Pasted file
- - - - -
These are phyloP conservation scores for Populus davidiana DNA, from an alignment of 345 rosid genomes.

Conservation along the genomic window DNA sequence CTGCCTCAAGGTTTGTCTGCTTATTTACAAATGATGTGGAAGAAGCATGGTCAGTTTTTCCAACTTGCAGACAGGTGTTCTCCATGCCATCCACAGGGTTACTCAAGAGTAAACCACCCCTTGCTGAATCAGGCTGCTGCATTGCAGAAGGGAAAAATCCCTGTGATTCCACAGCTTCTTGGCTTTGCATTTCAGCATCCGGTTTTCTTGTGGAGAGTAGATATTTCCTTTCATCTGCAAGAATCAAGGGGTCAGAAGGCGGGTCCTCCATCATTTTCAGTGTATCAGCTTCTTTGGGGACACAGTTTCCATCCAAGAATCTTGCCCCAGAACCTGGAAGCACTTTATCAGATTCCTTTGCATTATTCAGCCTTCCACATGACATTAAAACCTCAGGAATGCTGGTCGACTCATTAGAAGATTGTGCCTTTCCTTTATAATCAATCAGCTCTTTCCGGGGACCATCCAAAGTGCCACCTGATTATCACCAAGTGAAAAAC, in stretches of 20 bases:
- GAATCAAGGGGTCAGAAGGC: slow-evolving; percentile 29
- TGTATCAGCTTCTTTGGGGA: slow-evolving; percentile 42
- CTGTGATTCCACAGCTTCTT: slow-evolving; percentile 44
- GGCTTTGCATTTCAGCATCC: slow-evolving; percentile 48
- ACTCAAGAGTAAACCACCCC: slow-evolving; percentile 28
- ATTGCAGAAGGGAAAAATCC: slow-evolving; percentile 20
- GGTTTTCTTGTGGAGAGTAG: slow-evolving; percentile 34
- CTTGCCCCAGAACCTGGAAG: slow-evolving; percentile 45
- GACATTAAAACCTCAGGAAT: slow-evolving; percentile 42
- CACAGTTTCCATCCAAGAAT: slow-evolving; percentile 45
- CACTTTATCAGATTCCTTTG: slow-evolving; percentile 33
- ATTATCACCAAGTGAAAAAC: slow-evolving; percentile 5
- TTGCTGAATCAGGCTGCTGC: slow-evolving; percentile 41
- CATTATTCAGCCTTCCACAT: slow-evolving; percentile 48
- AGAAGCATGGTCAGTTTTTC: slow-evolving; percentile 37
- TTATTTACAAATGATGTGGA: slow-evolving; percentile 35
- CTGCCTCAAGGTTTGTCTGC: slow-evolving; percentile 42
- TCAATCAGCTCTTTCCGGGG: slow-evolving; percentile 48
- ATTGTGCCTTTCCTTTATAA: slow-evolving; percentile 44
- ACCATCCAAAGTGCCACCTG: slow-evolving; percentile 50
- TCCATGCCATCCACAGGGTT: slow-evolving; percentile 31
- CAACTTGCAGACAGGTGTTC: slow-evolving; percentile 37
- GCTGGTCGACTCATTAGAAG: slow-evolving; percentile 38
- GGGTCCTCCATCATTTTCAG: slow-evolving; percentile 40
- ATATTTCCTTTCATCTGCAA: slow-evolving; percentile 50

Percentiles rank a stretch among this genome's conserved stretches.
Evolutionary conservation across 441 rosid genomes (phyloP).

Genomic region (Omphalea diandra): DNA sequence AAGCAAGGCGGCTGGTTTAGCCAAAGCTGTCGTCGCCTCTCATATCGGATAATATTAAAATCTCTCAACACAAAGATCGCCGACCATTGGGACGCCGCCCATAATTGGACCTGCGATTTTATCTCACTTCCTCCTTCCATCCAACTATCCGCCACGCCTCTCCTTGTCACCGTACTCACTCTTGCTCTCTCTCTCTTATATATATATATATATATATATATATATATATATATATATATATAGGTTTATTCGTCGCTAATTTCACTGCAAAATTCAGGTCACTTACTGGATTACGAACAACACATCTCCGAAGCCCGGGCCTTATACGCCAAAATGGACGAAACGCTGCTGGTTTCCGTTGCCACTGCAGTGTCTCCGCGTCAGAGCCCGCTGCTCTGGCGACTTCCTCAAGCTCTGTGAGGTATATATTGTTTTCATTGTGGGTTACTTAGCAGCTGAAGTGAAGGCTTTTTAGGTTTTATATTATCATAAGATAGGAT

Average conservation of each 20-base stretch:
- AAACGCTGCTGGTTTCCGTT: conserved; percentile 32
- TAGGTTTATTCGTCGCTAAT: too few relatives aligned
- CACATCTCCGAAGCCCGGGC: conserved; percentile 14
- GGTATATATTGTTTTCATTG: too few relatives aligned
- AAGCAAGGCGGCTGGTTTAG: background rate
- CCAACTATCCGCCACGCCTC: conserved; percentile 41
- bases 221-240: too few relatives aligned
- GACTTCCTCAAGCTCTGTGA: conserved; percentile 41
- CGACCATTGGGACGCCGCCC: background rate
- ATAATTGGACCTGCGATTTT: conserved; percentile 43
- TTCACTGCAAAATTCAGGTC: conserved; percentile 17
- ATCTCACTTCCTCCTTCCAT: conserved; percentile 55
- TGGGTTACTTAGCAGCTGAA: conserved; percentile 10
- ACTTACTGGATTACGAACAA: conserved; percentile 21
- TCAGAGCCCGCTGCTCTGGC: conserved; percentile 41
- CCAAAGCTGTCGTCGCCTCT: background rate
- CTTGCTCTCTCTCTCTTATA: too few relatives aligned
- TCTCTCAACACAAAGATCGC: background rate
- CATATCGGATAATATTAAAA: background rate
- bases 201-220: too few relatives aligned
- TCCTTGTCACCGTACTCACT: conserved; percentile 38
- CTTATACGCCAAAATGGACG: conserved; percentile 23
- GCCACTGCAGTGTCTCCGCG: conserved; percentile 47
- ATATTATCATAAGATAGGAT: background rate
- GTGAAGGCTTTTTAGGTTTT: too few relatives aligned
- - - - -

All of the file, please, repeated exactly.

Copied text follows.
These are phyloP conservation scores for Populus davidiana DNA, from an alignment of 345 rosid genomes.

Conservation along the genomic window DNA sequence CTGCCTCAAGGTTTGTCTGCTTATTTACAAATGATGTGGAAGAAGCATGGTCAGTTTTTCCAACTTGCAGACAGGTGTTCTCCATGCCATCCACAGGGTTACTCAAGAGTAAACCACCCCTTGCTGAATCAGGCTGCTGCATTGCAGAAGGGAAAAATCCCTGTGATTCCACAGCTTCTTGGCTTTGCATTTCAGCATCCGGTTTTCTTGTGGAGAGTAGATATTTCCTTTCATCTGCAAGAATCAAGGGGTCAGAAGGCGGGTCCTCCATCATTTTCAGTGTATCAGCTTCTTTGGGGACACAGTTTCCATCCAAGAATCTTGCCCCAGAACCTGGAAGCACTTTATCAGATTCCTTTGCATTATTCAGCCTTCCACATGACATTAAAACCTCAGGAATGCTGGTCGACTCATTAGAAGATTGTGCCTTTCCTTTATAATCAATCAGCTCTTTCCGGGGACCATCCAAAGTGCCACCTGATTATCACCAAGTGAAAAAC, in stretches of 20 bases:
- GAATCAAGGGGTCAGAAGGC: slow-evolving; percentile 29
- TGTATCAGCTTCTTTGGGGA: slow-evolving; percentile 42
- CTGTGATTCCACAGCTTCTT: slow-evolving; percentile 44
- GGCTTTGCATTTCAGCATCC: slow-evolving; percentile 48
- ACTCAAGAGTAAACCACCCC: slow-evolving; percentile 28
- ATTGCAGAAGGGAAAAATCC: slow-evolving; percentile 20
- GGTTTTCTTGTGGAGAGTAG: slow-evolving; percentile 34
- CTTGCCCCAGAACCTGGAAG: slow-evolving; percentile 45
- GACATTAAAACCTCAGGAAT: slow-evolving; percentile 42
- CACAGTTTCCATCCAAGAAT: slow-evolving; percentile 45
- CACTTTATCAGATTCCTTTG: slow-evolving; percentile 33
- ATTATCACCAAGTGAAAAAC: slow-evolving; percentile 5
- TTGCTGAATCAGGCTGCTGC: slow-evolving; percentile 41
- CATTATTCAGCCTTCCACAT: slow-evolving; percentile 48
- AGAAGCATGGTCAGTTTTTC: slow-evolving; percentile 37
- TTATTTACAAATGATGTGGA: slow-evolving; percentile 35
- CTGCCTCAAGGTTTGTCTGC: slow-evolving; percentile 42
- TCAATCAGCTCTTTCCGGGG: slow-evolving; percentile 48
- ATTGTGCCTTTCCTTTATAA: slow-evolving; percentile 44
- ACCATCCAAAGTGCCACCTG: slow-evolving; percentile 50
- TCCATGCCATCCACAGGGTT: slow-evolving; percentile 31
- CAACTTGCAGACAGGTGTTC: slow-evolving; percentile 37
- GCTGGTCGACTCATTAGAAG: slow-evolving; percentile 38
- GGGTCCTCCATCATTTTCAG: slow-evolving; percentile 40
- ATATTTCCTTTCATCTGCAA: slow-evolving; percentile 50

Percentiles rank a stretch among this genome's conserved stretches.
Evolutionary conservation across 441 rosid genomes (phyloP).

Genomic region (Omphalea diandra): DNA sequence AAGCAAGGCGGCTGGTTTAGCCAAAGCTGTCGTCGCCTCTCATATCGGATAATATTAAAATCTCTCAACACAAAGATCGCCGACCATTGGGACGCCGCCCATAATTGGACCTGCGATTTTATCTCACTTCCTCCTTCCATCCAACTATCCGCCACGCCTCTCCTTGTCACCGTACTCACTCTTGCTCTCTCTCTCTTATATATATATATATATATATATATATATATATATATATATATATAGGTTTATTCGTCGCTAATTTCACTGCAAAATTCAGGTCACTTACTGGATTACGAACAACACATCTCCGAAGCCCGGGCCTTATACGCCAAAATGGACGAAACGCTGCTGGTTTCCGTTGCCACTGCAGTGTCTCCGCGTCAGAGCCCGCTGCTCTGGCGACTTCCTCAAGCTCTGTGAGGTATATATTGTTTTCATTGTGGGTTACTTAGCAGCTGAAGTGAAGGCTTTTTAGGTTTTATATTATCATAAGATAGGAT

Average conservation of each 20-base stretch:
- AAACGCTGCTGGTTTCCGTT: conserved; percentile 32
- TAGGTTTATTCGTCGCTAAT: too few relatives aligned
- CACATCTCCGAAGCCCGGGC: conserved; percentile 14
- GGTATATATTGTTTTCATTG: too few relatives aligned
- AAGCAAGGCGGCTGGTTTAG: background rate
- CCAACTATCCGCCACGCCTC: conserved; percentile 41
- bases 221-240: too few relatives aligned
- GACTTCCTCAAGCTCTGTGA: conserved; percentile 41
- CGACCATTGGGACGCCGCCC: background rate
- ATAATTGGACCTGCGATTTT: conserved; percentile 43
- TTCACTGCAAAATTCAGGTC: conserved; percentile 17
- ATCTCACTTCCTCCTTCCAT: conserved; percentile 55
- TGGGTTACTTAGCAGCTGAA: conserved; percentile 10
- ACTTACTGGATTACGAACAA: conserved; percentile 21
- TCAGAGCCCGCTGCTCTGGC: conserved; percentile 41
- CCAAAGCTGTCGTCGCCTCT: background rate
- CTTGCTCTCTCTCTCTTATA: too few relatives aligned
- TCTCTCAACACAAAGATCGC: background rate
- CATATCGGATAATATTAAAA: background rate
- bases 201-220: too few relatives aligned
- TCCTTGTCACCGTACTCACT: conserved; percentile 38
- CTTATACGCCAAAATGGACG: conserved; percentile 23
- GCCACTGCAGTGTCTCCGCG: conserved; percentile 47
- ATATTATCATAAGATAGGAT: background rate
- GTGAAGGCTTTTTAGGTTTT: too few relatives aligned